- Offers concrete lessons based on well-tested principles that have broad applications for business leaders and entrepreneurs across industries
- Based on experiences with hundreds of successful and failed companies in the software market over three decades
- Author’s method has resulted in expanded revenue and increased market success for both large and small companies
Informative and highly detailed, this is a must-read for all business leaders and emerging entrepreneurs who want to understand how to stay nimble and succeed in complicated, competitive markets.
Chapter 1: Lightning Doesn’t Strike Twice
Wang Laboratories: What Happens When a Company Starts Believing Its Own Marketing
Digital Equipment Corporation: Sometimes the Smartest Kid on the Block Loses
Sun Microsystems: Why Deft Execution Is as Important as a Great Vision
Chapter 2: Gaining and Retaining Customers
Visix: Overly Complicated Technology
Visual Basic: Easy Solutions Up Front
Cloud Computing: Changing the Way Businesses Attract Customers
Chapter 3: You’re Not Dead Yet
Changing IBM’s DNA
Transforming Apple, Inc., from a PC Maker to a Commercial Brand
Chapter 4: The Google Sneak Attack
Netscape: The Giant That Could Have Been
The Google Sneak Attack
Amazon.com’s Walmart-Inspired Sneak Attack
Chapter 5: Hero Worship
Powersoft versus Gupta Technologies
How Powersoft Beat the Odds
Gupta Technologies: Why Elegant Technology Isn’t Enough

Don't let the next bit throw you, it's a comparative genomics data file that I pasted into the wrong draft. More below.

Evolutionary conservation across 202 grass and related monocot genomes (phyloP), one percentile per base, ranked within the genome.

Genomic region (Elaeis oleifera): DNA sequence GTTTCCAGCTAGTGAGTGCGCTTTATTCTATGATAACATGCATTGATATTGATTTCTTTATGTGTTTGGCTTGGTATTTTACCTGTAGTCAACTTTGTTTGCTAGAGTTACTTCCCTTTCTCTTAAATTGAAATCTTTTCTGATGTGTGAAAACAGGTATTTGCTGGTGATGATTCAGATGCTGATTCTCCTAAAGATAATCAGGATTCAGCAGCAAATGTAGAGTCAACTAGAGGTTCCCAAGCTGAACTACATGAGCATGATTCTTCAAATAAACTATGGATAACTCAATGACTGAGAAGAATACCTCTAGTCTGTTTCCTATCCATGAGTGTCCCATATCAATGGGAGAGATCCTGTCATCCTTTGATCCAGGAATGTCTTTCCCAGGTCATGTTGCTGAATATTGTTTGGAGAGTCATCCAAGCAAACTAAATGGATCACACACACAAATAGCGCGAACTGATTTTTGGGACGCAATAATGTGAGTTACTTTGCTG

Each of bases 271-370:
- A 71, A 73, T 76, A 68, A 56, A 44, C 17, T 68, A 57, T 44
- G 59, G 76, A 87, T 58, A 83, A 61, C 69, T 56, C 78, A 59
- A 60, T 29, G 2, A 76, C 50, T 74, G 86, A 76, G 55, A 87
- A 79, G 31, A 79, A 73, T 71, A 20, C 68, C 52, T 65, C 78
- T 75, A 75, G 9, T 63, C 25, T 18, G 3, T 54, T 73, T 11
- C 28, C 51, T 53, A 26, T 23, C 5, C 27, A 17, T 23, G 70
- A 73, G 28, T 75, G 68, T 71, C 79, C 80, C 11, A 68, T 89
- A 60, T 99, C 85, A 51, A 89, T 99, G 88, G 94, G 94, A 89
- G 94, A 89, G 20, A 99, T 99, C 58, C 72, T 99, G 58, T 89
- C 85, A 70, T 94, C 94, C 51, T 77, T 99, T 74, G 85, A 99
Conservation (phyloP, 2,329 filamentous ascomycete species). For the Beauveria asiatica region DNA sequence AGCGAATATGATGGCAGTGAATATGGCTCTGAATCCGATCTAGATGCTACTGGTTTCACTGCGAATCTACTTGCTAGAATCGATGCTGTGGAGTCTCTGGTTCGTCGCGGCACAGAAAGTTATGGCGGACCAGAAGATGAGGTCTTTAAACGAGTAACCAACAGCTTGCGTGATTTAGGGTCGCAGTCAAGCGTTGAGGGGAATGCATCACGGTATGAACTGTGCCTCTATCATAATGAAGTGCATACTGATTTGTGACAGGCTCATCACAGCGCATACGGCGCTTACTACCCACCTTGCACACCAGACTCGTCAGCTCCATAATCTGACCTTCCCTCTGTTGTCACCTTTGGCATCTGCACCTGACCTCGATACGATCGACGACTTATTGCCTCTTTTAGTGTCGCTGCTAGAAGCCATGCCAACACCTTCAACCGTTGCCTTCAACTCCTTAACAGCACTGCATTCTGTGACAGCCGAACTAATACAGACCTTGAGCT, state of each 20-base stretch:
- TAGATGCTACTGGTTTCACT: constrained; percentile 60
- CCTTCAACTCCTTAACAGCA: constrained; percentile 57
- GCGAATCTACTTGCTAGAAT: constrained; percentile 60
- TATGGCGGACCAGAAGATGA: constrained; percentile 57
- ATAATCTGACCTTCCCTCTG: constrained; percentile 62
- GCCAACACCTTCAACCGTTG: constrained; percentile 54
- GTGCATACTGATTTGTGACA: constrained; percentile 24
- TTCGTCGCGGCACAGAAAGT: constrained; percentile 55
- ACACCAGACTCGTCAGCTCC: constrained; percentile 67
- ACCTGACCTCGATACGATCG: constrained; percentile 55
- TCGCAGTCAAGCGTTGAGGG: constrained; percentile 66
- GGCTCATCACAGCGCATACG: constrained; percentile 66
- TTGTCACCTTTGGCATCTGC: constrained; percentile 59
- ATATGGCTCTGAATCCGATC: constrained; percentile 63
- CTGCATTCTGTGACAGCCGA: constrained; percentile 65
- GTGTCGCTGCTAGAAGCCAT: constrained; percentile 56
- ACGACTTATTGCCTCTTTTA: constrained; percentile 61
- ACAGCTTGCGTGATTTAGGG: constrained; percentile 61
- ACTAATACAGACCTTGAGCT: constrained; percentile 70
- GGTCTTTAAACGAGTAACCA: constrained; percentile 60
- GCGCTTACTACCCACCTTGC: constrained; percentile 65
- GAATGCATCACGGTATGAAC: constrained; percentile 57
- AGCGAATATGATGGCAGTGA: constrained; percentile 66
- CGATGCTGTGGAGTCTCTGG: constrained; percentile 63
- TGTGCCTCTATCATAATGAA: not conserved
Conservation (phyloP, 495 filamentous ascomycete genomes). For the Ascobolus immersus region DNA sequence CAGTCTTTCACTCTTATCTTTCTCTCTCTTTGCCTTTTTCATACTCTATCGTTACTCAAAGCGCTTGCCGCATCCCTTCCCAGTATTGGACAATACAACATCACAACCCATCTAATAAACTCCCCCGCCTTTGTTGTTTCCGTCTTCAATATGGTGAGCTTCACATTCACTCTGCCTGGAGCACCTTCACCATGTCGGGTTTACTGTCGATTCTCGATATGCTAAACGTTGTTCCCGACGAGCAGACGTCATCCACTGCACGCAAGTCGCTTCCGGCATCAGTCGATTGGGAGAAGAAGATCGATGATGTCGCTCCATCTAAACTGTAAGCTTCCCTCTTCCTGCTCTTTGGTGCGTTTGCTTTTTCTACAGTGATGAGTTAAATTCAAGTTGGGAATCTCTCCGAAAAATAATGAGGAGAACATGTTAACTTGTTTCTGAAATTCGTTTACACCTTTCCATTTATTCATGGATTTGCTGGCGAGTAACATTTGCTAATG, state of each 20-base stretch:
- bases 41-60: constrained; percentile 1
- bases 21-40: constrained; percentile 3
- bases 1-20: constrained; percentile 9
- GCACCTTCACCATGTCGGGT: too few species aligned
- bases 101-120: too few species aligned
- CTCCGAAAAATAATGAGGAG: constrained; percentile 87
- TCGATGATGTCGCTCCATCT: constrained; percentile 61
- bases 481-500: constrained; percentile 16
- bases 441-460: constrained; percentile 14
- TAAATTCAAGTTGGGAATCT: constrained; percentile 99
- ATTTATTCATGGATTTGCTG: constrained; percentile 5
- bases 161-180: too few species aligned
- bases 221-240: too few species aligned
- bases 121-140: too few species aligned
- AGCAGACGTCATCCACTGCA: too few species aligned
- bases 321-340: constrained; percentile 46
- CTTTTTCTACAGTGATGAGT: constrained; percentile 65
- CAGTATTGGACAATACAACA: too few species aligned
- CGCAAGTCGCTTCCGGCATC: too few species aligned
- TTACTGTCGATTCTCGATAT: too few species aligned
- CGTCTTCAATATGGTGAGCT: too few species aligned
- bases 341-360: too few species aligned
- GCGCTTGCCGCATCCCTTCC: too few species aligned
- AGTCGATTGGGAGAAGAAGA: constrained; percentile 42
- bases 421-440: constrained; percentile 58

Powersoft’s Problematic Success
Chapter 6: Lessons from the Lemmings Era
Agillion: The Precursor to Software as a Service
Broadband Sports: A Premature Attempt at Online Sports
Excite@Home: Combining Cable and Internet Before the Market Was Ready
Chapter 7: The Gotcha Syndrome
Artificial Intelligence: Not Commercially Viable
Object Orientation: Unmanageable and Unpredictable
Open Systems: An Approach, Not a Market
The Client/Server Market: Lack of Infrastructure
The Inevitability of the Gotcha
Chapter 8: Standing on the Shoulders of Pioneers
Chapter 9: The Silver Bullet Syndrome
Taligent: A Victim of the Silver Bullet
Navigating a Silver Bullet Market
Chapter 10: Splitting Up Is Hard to Do
Enterprise Resource Planning: The Value of Maintenance Revenue
AT&T: Forcing Change
Microsoft: The Advantage of Killing Off the Cash Cow
HP: Getting Out of the Instrumentation Market
Apple Inc.: Leaving the Hobby Market to Become a Media Empire
Skunkworks: Allowing New Products to Develop out of the Spotlight
Conclusion: Ten Rules for Turning Luck into Sustainable Success
About The Author
Read a Chapter
Chapter 1 Lightning Doesn’t Strike Twice (sample)
What Happens When You’re Lucky but Think You’re Smart
It is the mark of an inexperienced man not to believe in luck. —Joseph Conrad, Polish-born English novelist
Companies that were once in the right place at the right time sometimes forget that they were lucky. By taking advantage of their good fortune, they grow powerful. However, in some cases these companies focus on their power and position in the market and ignore signals that their market is changing. Because these companies take their success for granted, they do not plan for a time when an upstart will challenge them. They rely on the illusion of invulnerability as a strategy.